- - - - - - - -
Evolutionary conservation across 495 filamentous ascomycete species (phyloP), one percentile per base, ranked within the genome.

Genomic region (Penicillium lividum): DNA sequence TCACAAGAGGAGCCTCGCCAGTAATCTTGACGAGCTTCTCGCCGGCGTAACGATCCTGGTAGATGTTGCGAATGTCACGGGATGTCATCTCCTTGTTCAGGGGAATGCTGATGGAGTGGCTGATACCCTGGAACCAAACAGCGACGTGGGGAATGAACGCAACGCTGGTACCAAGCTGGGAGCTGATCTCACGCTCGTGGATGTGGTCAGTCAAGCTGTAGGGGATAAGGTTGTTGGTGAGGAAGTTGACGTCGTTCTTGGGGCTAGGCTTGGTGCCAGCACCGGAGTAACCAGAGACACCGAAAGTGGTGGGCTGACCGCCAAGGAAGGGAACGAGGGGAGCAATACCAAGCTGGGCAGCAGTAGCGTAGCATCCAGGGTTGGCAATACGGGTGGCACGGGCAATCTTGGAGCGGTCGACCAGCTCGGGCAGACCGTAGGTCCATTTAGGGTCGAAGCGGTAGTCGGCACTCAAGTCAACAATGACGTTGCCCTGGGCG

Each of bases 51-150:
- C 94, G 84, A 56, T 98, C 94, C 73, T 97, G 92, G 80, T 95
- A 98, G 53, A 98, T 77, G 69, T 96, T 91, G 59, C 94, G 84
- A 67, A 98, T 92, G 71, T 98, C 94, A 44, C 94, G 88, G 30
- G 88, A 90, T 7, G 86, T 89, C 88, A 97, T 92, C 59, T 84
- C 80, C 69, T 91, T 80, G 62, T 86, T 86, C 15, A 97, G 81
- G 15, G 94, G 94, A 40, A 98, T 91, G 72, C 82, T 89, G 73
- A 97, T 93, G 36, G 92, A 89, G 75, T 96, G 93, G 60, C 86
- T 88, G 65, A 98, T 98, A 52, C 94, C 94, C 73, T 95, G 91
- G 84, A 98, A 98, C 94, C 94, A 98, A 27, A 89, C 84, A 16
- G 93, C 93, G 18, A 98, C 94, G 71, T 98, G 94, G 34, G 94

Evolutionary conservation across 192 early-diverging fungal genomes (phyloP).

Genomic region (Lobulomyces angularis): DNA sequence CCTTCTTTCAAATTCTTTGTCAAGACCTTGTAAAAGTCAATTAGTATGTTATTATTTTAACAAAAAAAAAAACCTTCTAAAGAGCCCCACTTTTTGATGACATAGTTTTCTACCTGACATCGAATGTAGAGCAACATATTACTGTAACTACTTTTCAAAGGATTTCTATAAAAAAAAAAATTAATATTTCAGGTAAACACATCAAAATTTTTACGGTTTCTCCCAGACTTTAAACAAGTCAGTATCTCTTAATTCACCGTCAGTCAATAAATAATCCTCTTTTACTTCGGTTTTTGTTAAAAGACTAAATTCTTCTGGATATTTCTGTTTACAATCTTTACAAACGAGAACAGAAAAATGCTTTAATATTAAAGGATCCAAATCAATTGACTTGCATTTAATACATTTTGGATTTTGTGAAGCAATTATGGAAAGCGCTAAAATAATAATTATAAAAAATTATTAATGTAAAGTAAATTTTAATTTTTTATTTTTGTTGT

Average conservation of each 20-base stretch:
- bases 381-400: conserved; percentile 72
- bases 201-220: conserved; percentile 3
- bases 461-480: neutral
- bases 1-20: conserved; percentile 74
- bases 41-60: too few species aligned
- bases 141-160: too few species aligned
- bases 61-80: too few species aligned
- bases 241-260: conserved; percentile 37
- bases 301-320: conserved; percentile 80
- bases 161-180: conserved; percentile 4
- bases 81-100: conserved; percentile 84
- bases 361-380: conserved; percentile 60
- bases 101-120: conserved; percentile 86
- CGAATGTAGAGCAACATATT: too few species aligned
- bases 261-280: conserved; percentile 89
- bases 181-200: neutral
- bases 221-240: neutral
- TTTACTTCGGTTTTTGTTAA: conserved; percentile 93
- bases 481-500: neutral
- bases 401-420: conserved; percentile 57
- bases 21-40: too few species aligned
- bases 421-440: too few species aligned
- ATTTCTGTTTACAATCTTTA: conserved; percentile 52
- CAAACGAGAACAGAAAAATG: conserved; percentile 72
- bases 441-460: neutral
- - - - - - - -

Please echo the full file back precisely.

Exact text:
Evolutionary conservation across 495 filamentous ascomycete species (phyloP), one percentile per base, ranked within the genome.

Genomic region (Penicillium lividum): DNA sequence TCACAAGAGGAGCCTCGCCAGTAATCTTGACGAGCTTCTCGCCGGCGTAACGATCCTGGTAGATGTTGCGAATGTCACGGGATGTCATCTCCTTGTTCAGGGGAATGCTGATGGAGTGGCTGATACCCTGGAACCAAACAGCGACGTGGGGAATGAACGCAACGCTGGTACCAAGCTGGGAGCTGATCTCACGCTCGTGGATGTGGTCAGTCAAGCTGTAGGGGATAAGGTTGTTGGTGAGGAAGTTGACGTCGTTCTTGGGGCTAGGCTTGGTGCCAGCACCGGAGTAACCAGAGACACCGAAAGTGGTGGGCTGACCGCCAAGGAAGGGAACGAGGGGAGCAATACCAAGCTGGGCAGCAGTAGCGTAGCATCCAGGGTTGGCAATACGGGTGGCACGGGCAATCTTGGAGCGGTCGACCAGCTCGGGCAGACCGTAGGTCCATTTAGGGTCGAAGCGGTAGTCGGCACTCAAGTCAACAATGACGTTGCCCTGGGCG

Each of bases 51-150:
- C 94, G 84, A 56, T 98, C 94, C 73, T 97, G 92, G 80, T 95
- A 98, G 53, A 98, T 77, G 69, T 96, T 91, G 59, C 94, G 84
- A 67, A 98, T 92, G 71, T 98, C 94, A 44, C 94, G 88, G 30
- G 88, A 90, T 7, G 86, T 89, C 88, A 97, T 92, C 59, T 84
- C 80, C 69, T 91, T 80, G 62, T 86, T 86, C 15, A 97, G 81
- G 15, G 94, G 94, A 40, A 98, T 91, G 72, C 82, T 89, G 73
- A 97, T 93, G 36, G 92, A 89, G 75, T 96, G 93, G 60, C 86
- T 88, G 65, A 98, T 98, A 52, C 94, C 94, C 73, T 95, G 91
- G 84, A 98, A 98, C 94, C 94, A 98, A 27, A 89, C 84, A 16
- G 93, C 93, G 18, A 98, C 94, G 71, T 98, G 94, G 34, G 94

Evolutionary conservation across 192 early-diverging fungal genomes (phyloP).

Genomic region (Lobulomyces angularis): DNA sequence CCTTCTTTCAAATTCTTTGTCAAGACCTTGTAAAAGTCAATTAGTATGTTATTATTTTAACAAAAAAAAAAACCTTCTAAAGAGCCCCACTTTTTGATGACATAGTTTTCTACCTGACATCGAATGTAGAGCAACATATTACTGTAACTACTTTTCAAAGGATTTCTATAAAAAAAAAAATTAATATTTCAGGTAAACACATCAAAATTTTTACGGTTTCTCCCAGACTTTAAACAAGTCAGTATCTCTTAATTCACCGTCAGTCAATAAATAATCCTCTTTTACTTCGGTTTTTGTTAAAAGACTAAATTCTTCTGGATATTTCTGTTTACAATCTTTACAAACGAGAACAGAAAAATGCTTTAATATTAAAGGATCCAAATCAATTGACTTGCATTTAATACATTTTGGATTTTGTGAAGCAATTATGGAAAGCGCTAAAATAATAATTATAAAAAATTATTAATGTAAAGTAAATTTTAATTTTTTATTTTTGTTGT

Average conservation of each 20-base stretch:
- bases 381-400: conserved; percentile 72
- bases 201-220: conserved; percentile 3
- bases 461-480: neutral
- bases 1-20: conserved; percentile 74
- bases 41-60: too few species aligned
- bases 141-160: too few species aligned
- bases 61-80: too few species aligned
- bases 241-260: conserved; percentile 37
- bases 301-320: conserved; percentile 80
- bases 161-180: conserved; percentile 4
- bases 81-100: conserved; percentile 84
- bases 361-380: conserved; percentile 60
- bases 101-120: conserved; percentile 86
- CGAATGTAGAGCAACATATT: too few species aligned
- bases 261-280: conserved; percentile 89
- bases 181-200: neutral
- bases 221-240: neutral
- TTTACTTCGGTTTTTGTTAA: conserved; percentile 93
- bases 481-500: neutral
- bases 401-420: conserved; percentile 57
- bases 21-40: too few species aligned
- bases 421-440: too few species aligned
- ATTTCTGTTTACAATCTTTA: conserved; percentile 52
- CAAACGAGAACAGAAAAATG: conserved; percentile 72
- bases 441-460: neutral